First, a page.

My coffee warned me about this blog.

First, we know by now I like literary mashups.  I also like Bret Easton Ellis.  I therefore direct your attention here.

Read it?  Good, good.  Now, switching tracks, play the music below while you read the rest of this post.

Let’s talk about Deadly Premonition.  It’s old news, yeah, but I’m always behind on games anyway.  This saves me the trouble of recapping a lot of stuff about it, since it’s been covered extensively elsewhere.  Basically what you need to know is that this game looks horrible, sounds horrible, and plays horribly.

It’s also probably the best game that will come out this year.  It’s my pick for GOTY, anyway.

Now of course there’s a lot of people going on about just HOW DAMN TERRIBLE this game is (I’m looking at you, Giant Bomb) and it’s pretty cool currently to play this game and be entirely ironic about it.  Hipster gaming, if you will.  And I’ll admit, when I bought the game I expected to be counted in this camp — the camp camp, if you will, the so-bad-it’s-good camp.  And I will also admit that this approach got me through the first hour or two of the game, with its clunky controls and awkward animation and basically excruciating gameplay.

Except at some point, some mysterious juncture, the game stopped being so-bad-it’s-good and became actually good.  I want to say that it’s due to the quality of the writing — which is odd, since the writing is usually pretty bizarre and awkward and the dialogue needs trimming.  But the characters are so vivid and, if you play long enough to get oriented, the storyline becomes unbelievably compelling.  The ridiculous elements of the game (the fact that the main character is talking constantly to an imaginary friend no one else can see, demonic dogs drop out of the sky at midnight, etc) together achieve some sort of weird gestalt where your disbelief is suspended almost indefinitely.  When the narrative actually picks up and that for all its peculiarities the game is internally logically consistent to a remarkable degree, you know you have something special on your hands.

It’s a mystery.  This is notable, because it’s hard to write good mysteries, and a lot of games that try to be mysteries (most things that try to be mysteries, even) tend to fall back on last-second details that basically tell you everything you need to know to solve a case.  DP is a good mystery; not only is it a good mystery, however, but it also gives you everything you need to solve it almost from the beginning.

And it’s not only a mystery, but a mystery populated with oddball yet recognizably human characters.  There’s a frustrated young aesthete stuck running a small-town diner, an old woman named Sigourney who is deathly afraid that the casserole dish she carries at all times will get cold, and a doctor named “Usha” who is obsessed with chess.  There’s no gruff space marine or evil dictator here; all of the stock-elements of modern gaming are pretty much completely absent.  One might think that the quirkiness of the characters might ring hollow, like Suda51’s takes often do, but it doesn’t.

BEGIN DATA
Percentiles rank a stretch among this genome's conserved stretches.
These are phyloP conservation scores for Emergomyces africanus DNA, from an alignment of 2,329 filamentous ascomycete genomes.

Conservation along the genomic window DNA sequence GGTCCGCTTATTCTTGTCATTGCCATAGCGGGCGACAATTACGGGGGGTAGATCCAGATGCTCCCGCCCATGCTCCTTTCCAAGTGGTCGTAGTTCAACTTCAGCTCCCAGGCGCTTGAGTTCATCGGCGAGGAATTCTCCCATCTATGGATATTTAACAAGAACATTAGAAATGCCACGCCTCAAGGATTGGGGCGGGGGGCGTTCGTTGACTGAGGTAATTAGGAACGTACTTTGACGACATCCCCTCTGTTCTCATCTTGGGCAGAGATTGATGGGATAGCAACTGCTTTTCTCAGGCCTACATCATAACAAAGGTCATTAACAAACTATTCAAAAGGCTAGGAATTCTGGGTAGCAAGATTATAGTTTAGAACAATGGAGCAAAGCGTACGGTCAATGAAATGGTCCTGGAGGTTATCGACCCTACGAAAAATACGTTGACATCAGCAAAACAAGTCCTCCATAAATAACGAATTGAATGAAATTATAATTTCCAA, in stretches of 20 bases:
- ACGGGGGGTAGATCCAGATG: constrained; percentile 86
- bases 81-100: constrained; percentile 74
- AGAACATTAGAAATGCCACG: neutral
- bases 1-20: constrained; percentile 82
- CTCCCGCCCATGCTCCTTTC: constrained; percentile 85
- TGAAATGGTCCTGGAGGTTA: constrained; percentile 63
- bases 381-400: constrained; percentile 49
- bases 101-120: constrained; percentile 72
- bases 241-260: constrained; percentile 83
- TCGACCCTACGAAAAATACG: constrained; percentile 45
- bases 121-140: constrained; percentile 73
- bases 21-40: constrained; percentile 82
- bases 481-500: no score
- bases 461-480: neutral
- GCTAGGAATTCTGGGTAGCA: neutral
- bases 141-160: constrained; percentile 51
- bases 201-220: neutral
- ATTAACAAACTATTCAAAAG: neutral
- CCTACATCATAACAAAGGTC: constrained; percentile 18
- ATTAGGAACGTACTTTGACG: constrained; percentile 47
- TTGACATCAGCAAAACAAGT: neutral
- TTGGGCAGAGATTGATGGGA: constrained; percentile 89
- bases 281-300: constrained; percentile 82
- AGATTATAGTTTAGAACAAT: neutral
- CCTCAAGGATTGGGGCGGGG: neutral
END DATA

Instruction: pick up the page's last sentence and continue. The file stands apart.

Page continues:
You see, Deadly Premonition is probably the most sincere game to come out in a long, long time.  Irony is the completely wrong stance to take with it.  There’s more heart and feeling and humanity in this thing than the entirety of Gears of War 1 and 2; it is an example of what games can and should be, something not at all reproducible in another medium, and contains the sort of wild, nonsensical creativity that characterized games of another generation.  A plumber travels through giant green pipes to a subterranean kingdom of mushrooms and fights turtles to save a princess from a particularly nasty, fire-breathing turtle; an FBI agent with an imaginary friend travels to rural Washington to solve a murder case, but takes time out of his busy schedule to fish farm utensils out of a lake, predict the future with his coffee, check the Weather Channel 50 times a day, have tea with a crazy gas mask-wearing old man in a wheelchair and his manservant who speaks only in rhyme, peep through townspeople’s windows while they sleep, and discuss the Tremors movie franchise with the player/his imaginary friend.  And that’s only a fraction of the stuff that can happen.

Is the game fun to play?  Most of the time, no.  Does it look like ass?  Most of the time, yes.  But somehow it is more engrossing and compelling than any game I’ve played since Portal.  As gaming becomes more profitable and more homogeneous, more cinematic and more predictable, more focused on multiplayer capability and achievments than on storytelling, we need games like Deadly Premonition to remind us what we can do with the form.  It may not be the best it could, but it’s certainly better than nothing.  Hopefully its legacy is a rich one.

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So, right, it’s been a while.  Since I last blogged I’ve done a number of things, such as finish up that research project I’ve been blathering about, babysit 75 teenagers while also helping a dozen or so of them learn philosophy and write papers, and I turned 22.  Hooray!  I suppose much of that could be used as fodder for any number of blog entries, but no, I am going to do something else because I am tired.  You see, also since I last blogged, I played two videogames.  I am going to talk about videogames, okay.